By Kirby Fleitz, Undergraduate student at HLS
On March 12th at 12 pm the Russian Studies Workshop hosted the second panel in the ongoing series Critical Conversations in Russian Studies. Led by IU professor Michael De Groot, the panel was centered around a discussion of Soviet Foreign Relations and the Late Cold War. The panel was co-sponsored by the Department of International Studies. Panel members consisted of the following: Professor Fritz Bartel of Texas A&M, Susan Colbourn, Postdoctoral Fellow at Johns Hopkins, Professor Michael De Groot of Indiana University, Professor Simon Miles of Duke University, and Professor Christopher Miller of Tufts University. The panel members were introduced first by Sarah Phillips and secondly by Lizzie Patterson, an undergraduate in HLS and a student of prof. De Groot. Once introductions were finished the discussion portion began.
Prof. De Groot opened the panel by asking Prof. Bartel why his recent works situate the beginning of the end of the Cold War in the 1970s. Bartel chose the end of the Cold War as starting in the 1970s due to that time period being a decade of profound change. Importantly, these changes initially appeared to be advantageous to the USSR. Nuclear parity gave way to a new technology competition the Soviets ultimately could not match, the Helsinki accords gave long sought for recognition of Eastern European borders but came attached with a new international emphasis on human rights, and the twin oil shocks of the 1970s hindered the Soviet economy of the 1980s. In contrast, Prof. Miles put the start of the end of the Cold War as the 1980s, highlighting the large shift in perception of military power by both the USSR and the Reagan administration between 1980 and 1985.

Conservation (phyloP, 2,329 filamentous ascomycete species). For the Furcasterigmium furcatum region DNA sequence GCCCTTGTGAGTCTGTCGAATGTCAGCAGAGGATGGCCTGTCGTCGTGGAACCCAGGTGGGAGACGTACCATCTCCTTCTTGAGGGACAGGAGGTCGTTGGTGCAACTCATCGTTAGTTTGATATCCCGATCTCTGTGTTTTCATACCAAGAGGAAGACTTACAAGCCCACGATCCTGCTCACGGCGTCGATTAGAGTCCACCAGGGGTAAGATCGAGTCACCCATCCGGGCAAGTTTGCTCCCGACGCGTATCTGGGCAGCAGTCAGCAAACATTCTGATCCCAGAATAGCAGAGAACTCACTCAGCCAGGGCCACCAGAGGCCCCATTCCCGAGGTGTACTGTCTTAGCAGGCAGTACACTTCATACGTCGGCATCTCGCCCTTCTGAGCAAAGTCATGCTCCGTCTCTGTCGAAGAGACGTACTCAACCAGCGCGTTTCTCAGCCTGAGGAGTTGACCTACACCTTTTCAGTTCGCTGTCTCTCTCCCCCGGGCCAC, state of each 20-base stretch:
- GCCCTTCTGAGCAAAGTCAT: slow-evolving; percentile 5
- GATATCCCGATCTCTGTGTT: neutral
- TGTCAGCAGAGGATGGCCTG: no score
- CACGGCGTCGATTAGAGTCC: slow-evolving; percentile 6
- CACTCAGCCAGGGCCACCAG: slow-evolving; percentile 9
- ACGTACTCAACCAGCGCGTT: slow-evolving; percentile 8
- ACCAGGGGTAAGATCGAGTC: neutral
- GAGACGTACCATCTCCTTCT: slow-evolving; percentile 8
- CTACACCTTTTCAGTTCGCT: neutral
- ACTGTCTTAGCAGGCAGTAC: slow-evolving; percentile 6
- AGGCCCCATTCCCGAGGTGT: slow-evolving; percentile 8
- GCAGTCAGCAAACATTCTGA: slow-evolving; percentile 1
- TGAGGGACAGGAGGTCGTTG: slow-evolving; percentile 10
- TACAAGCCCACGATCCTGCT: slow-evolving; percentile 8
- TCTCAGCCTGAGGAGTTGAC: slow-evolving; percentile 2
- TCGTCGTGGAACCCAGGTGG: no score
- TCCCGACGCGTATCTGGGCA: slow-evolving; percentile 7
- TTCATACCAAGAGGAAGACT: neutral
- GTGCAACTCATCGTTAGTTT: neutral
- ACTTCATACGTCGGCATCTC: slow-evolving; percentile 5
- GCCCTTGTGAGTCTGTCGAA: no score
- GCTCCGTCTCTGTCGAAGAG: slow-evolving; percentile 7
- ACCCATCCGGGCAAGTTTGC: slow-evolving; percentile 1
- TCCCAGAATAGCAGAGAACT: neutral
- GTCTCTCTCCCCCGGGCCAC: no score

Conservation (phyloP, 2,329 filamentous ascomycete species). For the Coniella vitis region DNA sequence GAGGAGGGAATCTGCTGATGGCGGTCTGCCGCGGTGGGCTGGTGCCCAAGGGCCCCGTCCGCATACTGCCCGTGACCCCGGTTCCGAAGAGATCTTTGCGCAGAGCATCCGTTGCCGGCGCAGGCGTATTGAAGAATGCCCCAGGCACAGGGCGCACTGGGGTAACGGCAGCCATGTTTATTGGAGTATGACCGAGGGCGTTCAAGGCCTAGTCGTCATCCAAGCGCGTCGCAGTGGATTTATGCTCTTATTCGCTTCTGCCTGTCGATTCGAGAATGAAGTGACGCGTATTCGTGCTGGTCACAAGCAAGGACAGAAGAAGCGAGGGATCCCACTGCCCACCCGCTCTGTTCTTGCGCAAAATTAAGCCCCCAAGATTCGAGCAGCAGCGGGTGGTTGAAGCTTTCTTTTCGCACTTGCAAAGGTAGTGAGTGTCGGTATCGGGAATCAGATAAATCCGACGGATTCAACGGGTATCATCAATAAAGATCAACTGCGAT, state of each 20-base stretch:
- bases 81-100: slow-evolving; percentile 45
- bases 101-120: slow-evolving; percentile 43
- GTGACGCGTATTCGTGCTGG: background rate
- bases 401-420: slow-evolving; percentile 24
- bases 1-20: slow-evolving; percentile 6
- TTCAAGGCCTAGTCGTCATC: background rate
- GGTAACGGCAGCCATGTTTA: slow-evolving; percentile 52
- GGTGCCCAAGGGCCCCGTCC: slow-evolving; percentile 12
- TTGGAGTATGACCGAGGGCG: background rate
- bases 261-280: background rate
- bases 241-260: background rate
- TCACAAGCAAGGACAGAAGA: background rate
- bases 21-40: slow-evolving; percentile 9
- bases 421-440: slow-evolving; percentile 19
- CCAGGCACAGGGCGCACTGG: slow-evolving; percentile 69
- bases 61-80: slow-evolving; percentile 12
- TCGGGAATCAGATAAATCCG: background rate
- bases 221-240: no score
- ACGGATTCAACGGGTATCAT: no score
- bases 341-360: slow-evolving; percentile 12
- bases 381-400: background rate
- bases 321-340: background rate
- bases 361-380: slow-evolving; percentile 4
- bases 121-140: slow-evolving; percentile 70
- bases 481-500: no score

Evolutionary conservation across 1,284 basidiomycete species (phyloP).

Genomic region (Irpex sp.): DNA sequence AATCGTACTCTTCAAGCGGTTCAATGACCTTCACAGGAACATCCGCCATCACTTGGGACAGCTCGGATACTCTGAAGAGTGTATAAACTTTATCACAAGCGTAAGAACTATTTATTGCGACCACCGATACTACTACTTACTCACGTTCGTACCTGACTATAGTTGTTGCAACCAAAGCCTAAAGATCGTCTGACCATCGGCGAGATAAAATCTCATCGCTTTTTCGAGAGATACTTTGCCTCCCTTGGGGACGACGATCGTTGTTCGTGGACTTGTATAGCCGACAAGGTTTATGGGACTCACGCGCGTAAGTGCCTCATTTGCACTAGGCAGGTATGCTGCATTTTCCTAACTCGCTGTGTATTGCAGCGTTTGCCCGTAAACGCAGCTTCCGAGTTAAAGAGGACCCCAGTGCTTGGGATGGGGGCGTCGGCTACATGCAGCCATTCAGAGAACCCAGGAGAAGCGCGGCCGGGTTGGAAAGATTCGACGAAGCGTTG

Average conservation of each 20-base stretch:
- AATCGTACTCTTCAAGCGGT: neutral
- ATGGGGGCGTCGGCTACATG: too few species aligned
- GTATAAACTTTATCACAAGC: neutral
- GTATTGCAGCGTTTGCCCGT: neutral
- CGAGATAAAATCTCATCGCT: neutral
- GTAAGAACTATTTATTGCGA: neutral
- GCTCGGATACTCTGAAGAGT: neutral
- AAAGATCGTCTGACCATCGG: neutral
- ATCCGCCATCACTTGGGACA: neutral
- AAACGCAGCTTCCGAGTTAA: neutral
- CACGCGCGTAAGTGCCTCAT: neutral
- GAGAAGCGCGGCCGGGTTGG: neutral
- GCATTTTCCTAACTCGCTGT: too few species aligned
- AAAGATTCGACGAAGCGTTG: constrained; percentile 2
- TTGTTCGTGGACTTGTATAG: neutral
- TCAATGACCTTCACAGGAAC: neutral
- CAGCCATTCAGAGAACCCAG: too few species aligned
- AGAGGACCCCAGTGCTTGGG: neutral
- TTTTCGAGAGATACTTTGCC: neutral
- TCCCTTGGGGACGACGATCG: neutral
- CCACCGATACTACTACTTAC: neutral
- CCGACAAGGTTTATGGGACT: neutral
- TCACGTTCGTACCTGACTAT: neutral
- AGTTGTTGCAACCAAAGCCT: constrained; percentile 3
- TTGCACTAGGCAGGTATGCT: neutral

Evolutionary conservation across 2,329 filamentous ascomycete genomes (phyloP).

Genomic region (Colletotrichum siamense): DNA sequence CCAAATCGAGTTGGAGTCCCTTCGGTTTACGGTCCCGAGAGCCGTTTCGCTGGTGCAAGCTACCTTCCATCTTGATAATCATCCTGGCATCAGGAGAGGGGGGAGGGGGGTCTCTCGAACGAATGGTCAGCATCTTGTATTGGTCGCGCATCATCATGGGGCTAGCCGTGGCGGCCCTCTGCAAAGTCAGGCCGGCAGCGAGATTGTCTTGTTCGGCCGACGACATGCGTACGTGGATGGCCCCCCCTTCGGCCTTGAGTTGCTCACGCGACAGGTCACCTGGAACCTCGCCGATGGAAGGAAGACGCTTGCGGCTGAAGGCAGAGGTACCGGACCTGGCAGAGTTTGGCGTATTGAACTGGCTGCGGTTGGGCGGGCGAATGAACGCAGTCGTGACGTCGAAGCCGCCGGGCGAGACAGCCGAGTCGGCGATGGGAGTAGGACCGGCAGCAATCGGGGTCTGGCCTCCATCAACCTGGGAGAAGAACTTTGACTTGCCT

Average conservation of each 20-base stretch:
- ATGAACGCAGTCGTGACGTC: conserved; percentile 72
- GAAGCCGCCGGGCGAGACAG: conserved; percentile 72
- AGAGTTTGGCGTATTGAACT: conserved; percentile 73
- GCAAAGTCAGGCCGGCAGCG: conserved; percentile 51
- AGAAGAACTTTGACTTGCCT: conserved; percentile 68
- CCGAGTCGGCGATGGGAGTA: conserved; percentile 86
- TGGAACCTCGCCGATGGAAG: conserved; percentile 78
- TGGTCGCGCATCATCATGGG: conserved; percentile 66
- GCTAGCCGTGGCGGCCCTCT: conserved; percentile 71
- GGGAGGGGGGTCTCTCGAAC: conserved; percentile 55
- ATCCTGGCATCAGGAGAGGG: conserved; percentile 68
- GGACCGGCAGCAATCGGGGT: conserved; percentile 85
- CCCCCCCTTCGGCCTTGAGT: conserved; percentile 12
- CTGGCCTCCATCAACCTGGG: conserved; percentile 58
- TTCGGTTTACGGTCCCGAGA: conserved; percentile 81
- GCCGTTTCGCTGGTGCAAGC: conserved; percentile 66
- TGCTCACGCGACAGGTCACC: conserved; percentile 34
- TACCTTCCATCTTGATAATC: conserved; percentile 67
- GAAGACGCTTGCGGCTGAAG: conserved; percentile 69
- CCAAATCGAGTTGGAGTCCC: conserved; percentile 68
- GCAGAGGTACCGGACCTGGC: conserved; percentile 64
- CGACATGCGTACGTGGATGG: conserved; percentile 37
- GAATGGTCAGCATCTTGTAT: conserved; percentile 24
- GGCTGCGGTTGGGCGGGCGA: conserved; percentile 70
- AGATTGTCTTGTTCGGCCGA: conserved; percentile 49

The panel then turned to a discussion of the term “second Cold War itself’ with Dr. Colbourn being asked first about the causes of a “second Cold War” and how useful an explanatory tool the term itself is. Dr. Colbourn cited changes in the zeitgeist in Western minds and a return of competition and rivalry as a way to understand the term before addressing whether its use. She highlighted that the usefulness of “the Second Cold War” is dependent on how détente is understood. If détente meant a break from Cold War competition then the term is useful, but if détente is viewed as a shift in competition then the term is not useful.
Discussion turned to the domestic structural problems facing the Soviet economy at this period. Miller raised two main points to answer the question. His first point was that the people in charge of the Soviet Union benefitted from the status quo, an issue facing every government but magnified in the Soviet system due to it being harder to remove established figures. Secondly, he pointed out that the Soviets were unable to easily replicate stolen technology from the West in the 1970s and 1980s nor domestically produce them, leading to technological stagnation. Both points contributed to economic stagnation.
Prof. De Groot then asked Prof. Bartel how structural Soviet economic failures were related to worldwide structural economic factors of the 1970s and 1980s. He responded by noting that the twin Oil Shocks of the 1970s further increased the economic burden of maintaining Eastern bloc nations, forcing a binary choice of improving domestic conditions in the USSR or holding onto Eastern bloc. These limitations influenced non-intervention in Poland in 1980-81. The permissiveness in 1989 can then be understood as Gorbachev/USSR choosing domestic concerns over the bloc. Prof. De Groot questioned whether American economic contributions to end the Cold War were under-discussed. Fritz argued yes, primarily through interest rate adjustments and the tightening of loan conditions, but this aspect is only clear with hindsight.